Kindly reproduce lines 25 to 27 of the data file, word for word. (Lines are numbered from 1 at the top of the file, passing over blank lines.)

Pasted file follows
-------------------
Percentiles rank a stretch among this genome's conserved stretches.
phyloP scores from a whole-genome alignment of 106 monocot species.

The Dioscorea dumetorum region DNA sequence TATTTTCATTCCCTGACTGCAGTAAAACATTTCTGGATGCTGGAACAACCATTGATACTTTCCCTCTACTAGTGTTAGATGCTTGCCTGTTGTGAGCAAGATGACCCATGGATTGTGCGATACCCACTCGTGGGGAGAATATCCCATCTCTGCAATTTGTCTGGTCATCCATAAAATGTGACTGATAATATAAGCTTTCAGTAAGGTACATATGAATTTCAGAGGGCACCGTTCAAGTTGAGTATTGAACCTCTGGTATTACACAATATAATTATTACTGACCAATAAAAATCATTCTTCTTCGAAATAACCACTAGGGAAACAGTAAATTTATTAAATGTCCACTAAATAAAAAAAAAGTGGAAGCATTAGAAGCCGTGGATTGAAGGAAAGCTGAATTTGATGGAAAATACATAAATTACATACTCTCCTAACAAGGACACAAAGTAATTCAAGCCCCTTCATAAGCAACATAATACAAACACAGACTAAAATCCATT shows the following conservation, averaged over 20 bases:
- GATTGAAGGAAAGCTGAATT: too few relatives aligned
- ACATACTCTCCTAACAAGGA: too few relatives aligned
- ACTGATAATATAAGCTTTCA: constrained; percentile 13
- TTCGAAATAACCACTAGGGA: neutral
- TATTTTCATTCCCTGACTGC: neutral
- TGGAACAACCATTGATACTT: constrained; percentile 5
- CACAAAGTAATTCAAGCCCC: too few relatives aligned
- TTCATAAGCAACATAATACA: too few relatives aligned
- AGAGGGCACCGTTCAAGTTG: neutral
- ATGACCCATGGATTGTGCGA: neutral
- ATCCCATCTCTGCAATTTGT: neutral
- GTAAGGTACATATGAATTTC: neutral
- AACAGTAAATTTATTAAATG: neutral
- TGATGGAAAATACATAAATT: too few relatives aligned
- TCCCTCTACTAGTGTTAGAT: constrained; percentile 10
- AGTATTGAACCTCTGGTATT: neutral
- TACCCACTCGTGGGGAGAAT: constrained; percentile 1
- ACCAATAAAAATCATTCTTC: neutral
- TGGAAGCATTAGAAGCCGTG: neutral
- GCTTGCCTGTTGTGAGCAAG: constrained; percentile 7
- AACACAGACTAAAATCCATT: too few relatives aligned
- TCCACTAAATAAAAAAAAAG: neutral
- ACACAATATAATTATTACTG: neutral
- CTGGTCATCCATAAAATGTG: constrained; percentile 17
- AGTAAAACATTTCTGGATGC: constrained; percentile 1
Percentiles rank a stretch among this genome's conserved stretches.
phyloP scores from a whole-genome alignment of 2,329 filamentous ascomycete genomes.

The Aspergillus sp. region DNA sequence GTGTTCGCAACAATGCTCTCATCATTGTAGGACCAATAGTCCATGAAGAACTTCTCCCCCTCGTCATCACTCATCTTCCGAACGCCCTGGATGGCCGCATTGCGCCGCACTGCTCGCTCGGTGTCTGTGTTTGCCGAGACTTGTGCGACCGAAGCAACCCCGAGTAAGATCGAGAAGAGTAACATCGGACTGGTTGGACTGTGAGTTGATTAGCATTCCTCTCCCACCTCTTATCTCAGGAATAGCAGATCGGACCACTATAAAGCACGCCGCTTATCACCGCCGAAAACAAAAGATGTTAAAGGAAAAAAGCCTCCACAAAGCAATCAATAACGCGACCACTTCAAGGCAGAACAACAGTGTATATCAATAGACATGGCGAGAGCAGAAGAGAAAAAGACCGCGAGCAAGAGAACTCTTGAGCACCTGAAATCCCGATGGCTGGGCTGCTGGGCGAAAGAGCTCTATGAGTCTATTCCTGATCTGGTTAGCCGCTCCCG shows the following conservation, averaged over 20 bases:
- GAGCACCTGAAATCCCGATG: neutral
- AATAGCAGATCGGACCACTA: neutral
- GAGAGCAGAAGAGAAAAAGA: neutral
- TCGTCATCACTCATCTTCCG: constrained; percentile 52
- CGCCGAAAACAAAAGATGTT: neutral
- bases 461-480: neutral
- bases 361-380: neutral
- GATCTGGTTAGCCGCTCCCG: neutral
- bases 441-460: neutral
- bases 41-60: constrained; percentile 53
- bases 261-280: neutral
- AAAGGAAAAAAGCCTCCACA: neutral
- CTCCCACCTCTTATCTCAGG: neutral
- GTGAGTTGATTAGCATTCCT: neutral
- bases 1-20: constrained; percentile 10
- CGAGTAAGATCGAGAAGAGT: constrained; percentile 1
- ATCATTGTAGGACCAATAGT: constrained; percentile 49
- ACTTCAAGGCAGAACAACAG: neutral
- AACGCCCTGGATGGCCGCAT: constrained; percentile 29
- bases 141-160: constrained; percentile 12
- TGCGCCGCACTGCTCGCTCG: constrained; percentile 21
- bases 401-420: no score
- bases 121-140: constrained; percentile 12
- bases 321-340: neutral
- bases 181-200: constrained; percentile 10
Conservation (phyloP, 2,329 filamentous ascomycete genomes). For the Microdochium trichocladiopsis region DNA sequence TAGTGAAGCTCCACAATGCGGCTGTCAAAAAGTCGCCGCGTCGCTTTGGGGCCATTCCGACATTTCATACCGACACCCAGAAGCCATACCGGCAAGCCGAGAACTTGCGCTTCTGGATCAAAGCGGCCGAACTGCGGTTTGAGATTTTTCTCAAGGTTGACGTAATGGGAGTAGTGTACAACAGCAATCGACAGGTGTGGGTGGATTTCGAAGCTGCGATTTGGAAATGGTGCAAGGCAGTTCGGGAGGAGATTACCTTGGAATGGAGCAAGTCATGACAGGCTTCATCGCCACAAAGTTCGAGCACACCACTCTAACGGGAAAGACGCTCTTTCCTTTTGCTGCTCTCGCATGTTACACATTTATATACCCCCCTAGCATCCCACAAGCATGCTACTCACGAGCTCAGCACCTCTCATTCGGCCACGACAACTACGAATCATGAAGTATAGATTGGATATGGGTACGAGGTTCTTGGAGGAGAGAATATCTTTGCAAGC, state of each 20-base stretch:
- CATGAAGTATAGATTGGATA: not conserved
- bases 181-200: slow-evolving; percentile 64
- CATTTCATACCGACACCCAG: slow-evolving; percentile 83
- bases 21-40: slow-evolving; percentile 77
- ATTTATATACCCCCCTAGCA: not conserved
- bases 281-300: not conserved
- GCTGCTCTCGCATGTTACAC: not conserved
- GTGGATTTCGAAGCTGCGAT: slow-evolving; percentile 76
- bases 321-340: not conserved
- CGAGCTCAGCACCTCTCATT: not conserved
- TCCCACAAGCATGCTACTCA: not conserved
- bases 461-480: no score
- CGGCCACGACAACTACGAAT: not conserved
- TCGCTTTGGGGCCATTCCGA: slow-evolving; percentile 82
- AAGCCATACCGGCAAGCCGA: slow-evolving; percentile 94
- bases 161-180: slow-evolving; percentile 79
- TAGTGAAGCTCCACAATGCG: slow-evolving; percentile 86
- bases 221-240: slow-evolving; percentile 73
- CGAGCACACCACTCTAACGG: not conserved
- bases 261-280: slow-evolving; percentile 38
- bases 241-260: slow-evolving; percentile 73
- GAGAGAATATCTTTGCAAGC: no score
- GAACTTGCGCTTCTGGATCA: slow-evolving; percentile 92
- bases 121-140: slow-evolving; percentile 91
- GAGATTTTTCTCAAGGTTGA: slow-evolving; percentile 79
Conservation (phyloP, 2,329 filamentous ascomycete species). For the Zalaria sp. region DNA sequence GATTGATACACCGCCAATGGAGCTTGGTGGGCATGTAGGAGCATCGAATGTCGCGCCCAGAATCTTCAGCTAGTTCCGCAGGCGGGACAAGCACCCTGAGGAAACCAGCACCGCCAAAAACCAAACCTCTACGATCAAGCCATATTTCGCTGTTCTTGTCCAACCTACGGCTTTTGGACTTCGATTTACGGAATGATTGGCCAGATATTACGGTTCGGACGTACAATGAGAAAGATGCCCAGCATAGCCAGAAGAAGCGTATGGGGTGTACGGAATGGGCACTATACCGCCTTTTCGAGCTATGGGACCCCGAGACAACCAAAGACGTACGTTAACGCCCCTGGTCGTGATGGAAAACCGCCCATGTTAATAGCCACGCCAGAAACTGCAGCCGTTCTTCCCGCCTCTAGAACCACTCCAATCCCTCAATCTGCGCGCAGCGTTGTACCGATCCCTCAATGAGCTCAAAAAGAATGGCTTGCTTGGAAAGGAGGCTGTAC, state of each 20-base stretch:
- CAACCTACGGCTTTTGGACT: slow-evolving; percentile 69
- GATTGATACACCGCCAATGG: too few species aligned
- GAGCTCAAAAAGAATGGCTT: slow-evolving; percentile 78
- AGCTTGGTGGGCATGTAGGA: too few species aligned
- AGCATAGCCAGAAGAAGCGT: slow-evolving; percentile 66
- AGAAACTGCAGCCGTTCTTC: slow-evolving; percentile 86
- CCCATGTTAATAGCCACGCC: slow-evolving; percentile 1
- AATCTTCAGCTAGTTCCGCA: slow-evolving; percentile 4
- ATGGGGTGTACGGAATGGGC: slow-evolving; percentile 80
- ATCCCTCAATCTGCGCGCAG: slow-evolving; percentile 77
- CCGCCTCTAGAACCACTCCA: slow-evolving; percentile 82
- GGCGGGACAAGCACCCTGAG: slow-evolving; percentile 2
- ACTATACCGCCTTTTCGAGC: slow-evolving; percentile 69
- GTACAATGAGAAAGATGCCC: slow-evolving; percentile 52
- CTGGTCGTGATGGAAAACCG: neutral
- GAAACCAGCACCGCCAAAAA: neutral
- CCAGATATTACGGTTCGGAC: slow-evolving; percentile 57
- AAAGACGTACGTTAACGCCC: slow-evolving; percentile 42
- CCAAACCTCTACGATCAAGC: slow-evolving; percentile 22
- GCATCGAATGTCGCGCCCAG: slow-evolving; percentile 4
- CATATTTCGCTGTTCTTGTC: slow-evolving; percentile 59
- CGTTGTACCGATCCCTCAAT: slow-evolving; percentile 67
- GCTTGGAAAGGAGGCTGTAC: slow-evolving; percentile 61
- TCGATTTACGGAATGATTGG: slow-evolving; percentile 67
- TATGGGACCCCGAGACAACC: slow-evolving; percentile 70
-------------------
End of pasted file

- TCCACTAAATAAAAAAAAAG: neutral
- ACACAATATAATTATTACTG: neutral
- CTGGTCATCCATAAAATGTG: constrained; percentile 17